Mines and Money London: Is China’s rise to power unstoppable? Andrew Macleod

For thousands of years a region’s economy was strongly liked to its population and during this period China and India were the world’s biggest economies. Throughout the centuries the waxing and waning of empires lead to a dark age for Europe between 400-1400 AD. Although Europe saw little growth the rest of the world flourished. The Arabic world saw an unprecedented prosperity in knowledge from the founding of the Zero to the accurate measurement of the solar year, both great achievements accomplished in the city of Merv which sat in the middle of the silk road. The great commerce caravans stretching from China to the Arabic world linking the world’s financial centres of the time.

Europe got a lucky break with the industrial revolution and rose to global dominance and it is at this peak we now stand. Is China rising or simply returning to power? More patents are issued in China than anywhere else, the knowledge that allowed us to dominate was shared, and a return to balance is upon us. There have been 6 great shifts in human culture starting with the Egyptians 5000 years ago, each shift taking centuries and usually involving bloody war. Hopefully we can avoid it this time but is Europe ready to let go?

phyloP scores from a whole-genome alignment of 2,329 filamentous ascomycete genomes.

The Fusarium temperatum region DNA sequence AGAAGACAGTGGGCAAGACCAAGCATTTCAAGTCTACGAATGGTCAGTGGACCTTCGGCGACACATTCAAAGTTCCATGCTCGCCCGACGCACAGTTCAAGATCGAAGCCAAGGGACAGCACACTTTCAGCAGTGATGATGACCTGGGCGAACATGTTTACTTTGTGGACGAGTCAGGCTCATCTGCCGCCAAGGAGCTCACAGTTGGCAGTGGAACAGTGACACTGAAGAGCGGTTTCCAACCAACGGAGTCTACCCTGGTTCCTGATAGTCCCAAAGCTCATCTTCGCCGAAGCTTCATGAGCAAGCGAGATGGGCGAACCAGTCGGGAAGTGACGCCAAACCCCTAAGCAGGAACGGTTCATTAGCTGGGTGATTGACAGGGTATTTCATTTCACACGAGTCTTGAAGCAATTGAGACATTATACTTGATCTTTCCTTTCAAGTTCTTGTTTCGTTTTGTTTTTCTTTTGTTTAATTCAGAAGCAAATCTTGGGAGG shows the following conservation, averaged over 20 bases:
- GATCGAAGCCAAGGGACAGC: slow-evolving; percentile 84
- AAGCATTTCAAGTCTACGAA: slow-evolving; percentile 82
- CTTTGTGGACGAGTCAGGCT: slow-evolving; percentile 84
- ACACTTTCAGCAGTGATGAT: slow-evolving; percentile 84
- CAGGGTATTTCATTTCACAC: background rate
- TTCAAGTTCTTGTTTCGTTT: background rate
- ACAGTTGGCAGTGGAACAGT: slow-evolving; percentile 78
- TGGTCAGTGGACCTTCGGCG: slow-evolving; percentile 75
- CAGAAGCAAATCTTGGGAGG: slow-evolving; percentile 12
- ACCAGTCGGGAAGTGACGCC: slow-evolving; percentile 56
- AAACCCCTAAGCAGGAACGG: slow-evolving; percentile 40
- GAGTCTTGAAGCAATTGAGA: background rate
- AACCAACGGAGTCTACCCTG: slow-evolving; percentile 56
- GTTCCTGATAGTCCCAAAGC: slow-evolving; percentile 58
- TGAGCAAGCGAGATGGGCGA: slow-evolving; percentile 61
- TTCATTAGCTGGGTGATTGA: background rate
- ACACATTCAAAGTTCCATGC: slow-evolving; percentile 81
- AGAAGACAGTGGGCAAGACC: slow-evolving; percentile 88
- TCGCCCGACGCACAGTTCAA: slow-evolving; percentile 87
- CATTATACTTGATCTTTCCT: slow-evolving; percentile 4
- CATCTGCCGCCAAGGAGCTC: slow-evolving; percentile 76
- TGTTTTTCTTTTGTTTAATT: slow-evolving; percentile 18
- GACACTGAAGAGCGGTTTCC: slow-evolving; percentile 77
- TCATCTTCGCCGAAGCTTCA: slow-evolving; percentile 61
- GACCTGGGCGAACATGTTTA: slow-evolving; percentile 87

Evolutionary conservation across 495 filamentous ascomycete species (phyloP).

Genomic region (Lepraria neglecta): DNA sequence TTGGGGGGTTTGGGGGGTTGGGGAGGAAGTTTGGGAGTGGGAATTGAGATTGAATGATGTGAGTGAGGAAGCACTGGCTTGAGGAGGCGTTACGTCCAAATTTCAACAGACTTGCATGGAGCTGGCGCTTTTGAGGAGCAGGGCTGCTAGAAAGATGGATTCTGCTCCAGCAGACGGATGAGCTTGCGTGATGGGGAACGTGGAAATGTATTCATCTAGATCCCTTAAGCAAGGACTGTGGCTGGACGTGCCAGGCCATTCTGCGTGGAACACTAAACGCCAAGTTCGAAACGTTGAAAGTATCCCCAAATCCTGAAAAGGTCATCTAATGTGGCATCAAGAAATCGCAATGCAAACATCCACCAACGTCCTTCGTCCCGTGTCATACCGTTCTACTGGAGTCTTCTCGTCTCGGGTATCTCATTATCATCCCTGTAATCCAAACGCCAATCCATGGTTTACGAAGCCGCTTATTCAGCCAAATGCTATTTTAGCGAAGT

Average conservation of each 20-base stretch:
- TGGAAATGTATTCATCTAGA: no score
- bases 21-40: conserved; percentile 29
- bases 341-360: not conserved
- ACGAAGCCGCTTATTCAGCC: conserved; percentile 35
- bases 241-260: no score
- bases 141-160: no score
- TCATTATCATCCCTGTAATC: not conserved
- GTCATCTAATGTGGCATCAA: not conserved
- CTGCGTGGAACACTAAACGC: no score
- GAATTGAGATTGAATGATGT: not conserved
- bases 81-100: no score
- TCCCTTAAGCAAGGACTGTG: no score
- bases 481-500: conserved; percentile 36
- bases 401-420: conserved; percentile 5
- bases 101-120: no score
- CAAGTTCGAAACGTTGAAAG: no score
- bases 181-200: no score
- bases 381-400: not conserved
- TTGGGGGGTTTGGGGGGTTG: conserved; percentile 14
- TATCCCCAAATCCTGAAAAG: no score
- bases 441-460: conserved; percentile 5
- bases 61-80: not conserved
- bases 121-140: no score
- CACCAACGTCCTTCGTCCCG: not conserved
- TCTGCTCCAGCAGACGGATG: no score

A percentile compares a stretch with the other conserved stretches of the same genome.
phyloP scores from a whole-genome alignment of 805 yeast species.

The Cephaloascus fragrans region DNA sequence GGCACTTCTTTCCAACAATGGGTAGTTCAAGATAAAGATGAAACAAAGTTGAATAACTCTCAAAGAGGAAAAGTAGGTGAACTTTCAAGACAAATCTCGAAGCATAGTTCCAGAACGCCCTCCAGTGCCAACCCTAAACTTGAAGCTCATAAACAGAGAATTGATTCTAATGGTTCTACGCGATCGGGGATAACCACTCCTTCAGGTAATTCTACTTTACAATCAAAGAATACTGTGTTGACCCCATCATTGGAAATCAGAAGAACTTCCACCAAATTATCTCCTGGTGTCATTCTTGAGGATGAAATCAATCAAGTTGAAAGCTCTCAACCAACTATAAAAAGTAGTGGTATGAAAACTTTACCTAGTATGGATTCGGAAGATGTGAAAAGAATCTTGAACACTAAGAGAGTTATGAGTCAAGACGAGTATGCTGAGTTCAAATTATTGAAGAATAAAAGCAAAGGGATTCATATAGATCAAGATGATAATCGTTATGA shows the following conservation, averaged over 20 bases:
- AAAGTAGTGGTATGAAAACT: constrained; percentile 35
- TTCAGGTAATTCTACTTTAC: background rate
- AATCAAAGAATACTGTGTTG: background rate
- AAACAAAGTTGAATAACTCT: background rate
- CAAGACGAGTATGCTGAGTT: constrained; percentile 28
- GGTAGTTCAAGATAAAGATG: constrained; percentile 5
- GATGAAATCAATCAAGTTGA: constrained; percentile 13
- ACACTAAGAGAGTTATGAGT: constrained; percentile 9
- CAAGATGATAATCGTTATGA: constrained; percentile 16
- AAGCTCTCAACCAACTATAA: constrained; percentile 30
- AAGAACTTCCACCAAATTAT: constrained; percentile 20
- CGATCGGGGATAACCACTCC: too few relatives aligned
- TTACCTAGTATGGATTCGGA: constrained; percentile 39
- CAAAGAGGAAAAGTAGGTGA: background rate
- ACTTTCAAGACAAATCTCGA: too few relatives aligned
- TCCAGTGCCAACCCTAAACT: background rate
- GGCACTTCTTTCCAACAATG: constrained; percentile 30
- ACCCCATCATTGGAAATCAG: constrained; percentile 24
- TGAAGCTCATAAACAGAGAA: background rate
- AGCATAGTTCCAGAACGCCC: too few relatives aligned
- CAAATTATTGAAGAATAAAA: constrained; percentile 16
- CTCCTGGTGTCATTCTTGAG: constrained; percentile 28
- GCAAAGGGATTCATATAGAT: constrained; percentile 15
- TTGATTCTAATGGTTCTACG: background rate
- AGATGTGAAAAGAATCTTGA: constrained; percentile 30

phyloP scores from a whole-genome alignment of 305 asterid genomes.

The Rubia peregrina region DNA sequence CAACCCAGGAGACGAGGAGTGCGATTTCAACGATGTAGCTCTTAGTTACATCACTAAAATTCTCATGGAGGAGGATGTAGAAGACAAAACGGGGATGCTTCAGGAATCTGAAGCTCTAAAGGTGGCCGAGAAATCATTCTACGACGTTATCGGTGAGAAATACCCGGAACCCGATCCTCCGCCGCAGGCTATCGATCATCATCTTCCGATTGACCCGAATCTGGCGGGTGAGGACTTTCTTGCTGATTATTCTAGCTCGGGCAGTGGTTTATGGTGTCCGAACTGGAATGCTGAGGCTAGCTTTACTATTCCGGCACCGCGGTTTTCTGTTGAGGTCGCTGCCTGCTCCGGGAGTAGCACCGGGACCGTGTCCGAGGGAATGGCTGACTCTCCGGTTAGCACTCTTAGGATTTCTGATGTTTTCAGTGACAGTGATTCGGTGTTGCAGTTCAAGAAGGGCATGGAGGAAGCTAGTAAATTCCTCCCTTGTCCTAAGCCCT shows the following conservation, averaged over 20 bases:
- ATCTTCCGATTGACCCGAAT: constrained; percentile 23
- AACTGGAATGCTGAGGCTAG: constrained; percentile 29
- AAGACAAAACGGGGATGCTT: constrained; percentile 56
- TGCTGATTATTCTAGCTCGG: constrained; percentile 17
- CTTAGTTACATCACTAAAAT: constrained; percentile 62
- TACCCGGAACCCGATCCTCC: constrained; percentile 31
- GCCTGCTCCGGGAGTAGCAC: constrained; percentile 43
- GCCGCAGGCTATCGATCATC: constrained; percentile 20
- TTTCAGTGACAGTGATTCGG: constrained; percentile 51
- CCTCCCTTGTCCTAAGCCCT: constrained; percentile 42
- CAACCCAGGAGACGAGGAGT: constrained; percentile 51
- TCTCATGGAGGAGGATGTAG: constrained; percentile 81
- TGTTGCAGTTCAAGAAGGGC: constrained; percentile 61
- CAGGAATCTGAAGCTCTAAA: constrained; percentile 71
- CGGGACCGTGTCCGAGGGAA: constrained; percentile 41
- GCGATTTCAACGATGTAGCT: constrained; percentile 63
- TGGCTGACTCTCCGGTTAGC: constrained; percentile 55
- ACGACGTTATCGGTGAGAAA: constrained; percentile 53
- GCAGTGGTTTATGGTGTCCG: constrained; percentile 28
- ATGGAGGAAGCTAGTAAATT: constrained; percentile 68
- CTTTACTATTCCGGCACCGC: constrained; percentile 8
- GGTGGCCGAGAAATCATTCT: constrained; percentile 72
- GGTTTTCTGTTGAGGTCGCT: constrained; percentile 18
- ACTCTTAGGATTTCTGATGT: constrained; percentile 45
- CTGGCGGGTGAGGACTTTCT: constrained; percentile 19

China is fast growing as both the trade and business centre of the world. With the collapse of the Trans Pacific Partnership and the rise of the Shanghai Cooperation Organisation and Belt and Road Initiative, both Chinese lead organisations linking the fastest growing counties together. For instance, this year saw Pakistan and India join the SCO. Meaning this one organisation contains half the world’s population, half the world’s GDP and the fastest growing economies.

We all know that China has been spending billions on the Belt and Road initiatives and we were promised that here in the west we will see great benefits. Why would China waste time connecting to us, we are not growing and some of us are falling? China’s Belt and Road initiative will relink it with India and Africa, the areas with perhaps the greatest promise for growth. Where we have seen additional investment in infrastructure and business, we see the local population are enriched creating a market place for the Chinese product.

So a warning to the west, we are getting left behind and the centre of the world is once again shifting east, our power over the last 200 years is a historical anomaly and China is looking to retake its title. We will have to adapt to the new order where Asia and Africa are the powerhouses of world growth or we will fall behind and return to the dark ages.

Posted in Mines and Money London 2018 Tagged with: , , , ,

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